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Adam van Noort, from the Iconography
37 cm x 23.3 cm (14 9/16 in. x 9 3/16 in.)
Anthony van Dyck
(Antwerp, 1599 - 1641, London)
Medium and Support:
Etching (and engraving by another hand)
Blanton Museum of Art, The University of Texas at Austin, The Leo Steinberg Collection, 2002
This print is one of the fifteen etched by Van Dyck himself. The set of fifteen were not included in the first publication. They have little to no background and seem unfinished when compared to the engraved plates. It has been suggested that Van Dyck planned to etch the face and the basic shape of the composition then pass the plate to an engraver to add detail in the same way that a painted portrait was produced in a workshop. However, only a few plates were embellished with the burin leaving Van Dyck’s etchings untouched. An inventory of Rembrandt’s paper collection included a book of portrait prints by Van Dyck; it is highly likely that he owned a few of Van Dyck’s pure etchings.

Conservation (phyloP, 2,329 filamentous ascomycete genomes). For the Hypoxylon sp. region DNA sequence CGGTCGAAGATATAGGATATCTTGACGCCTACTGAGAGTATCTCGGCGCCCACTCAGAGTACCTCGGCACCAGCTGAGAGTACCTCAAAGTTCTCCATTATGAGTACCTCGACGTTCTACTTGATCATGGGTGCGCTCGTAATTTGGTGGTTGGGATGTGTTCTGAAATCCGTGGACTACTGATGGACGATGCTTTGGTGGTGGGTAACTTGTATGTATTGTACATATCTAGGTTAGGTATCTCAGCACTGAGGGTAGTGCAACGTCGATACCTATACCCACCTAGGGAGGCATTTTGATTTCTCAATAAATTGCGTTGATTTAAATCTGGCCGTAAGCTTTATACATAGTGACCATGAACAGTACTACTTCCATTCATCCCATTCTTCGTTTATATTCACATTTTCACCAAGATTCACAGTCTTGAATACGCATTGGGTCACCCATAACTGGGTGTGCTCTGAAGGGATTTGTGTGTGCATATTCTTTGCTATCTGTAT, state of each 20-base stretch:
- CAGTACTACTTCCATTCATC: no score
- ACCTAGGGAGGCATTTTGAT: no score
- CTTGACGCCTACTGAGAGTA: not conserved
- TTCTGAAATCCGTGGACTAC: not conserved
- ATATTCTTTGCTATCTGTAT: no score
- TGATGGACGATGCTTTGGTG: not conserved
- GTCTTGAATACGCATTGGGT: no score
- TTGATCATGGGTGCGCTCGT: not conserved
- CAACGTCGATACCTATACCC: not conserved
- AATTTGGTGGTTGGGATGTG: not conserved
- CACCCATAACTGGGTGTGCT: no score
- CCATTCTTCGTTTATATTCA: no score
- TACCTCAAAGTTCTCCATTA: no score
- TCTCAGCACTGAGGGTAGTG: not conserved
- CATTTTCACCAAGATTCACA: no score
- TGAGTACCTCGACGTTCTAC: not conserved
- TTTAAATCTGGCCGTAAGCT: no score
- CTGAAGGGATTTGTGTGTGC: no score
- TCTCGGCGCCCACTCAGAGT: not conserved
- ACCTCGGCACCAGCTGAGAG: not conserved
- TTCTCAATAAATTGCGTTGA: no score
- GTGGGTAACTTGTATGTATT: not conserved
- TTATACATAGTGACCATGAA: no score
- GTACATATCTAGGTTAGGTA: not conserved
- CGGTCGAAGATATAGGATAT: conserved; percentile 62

Van Noort married the daughter of a wealthy merchant and became a member of Antwerp’s high society. A successful historical painter, Van Noort’s pupils included Peter Paul Rubens and Jacob Jordaens.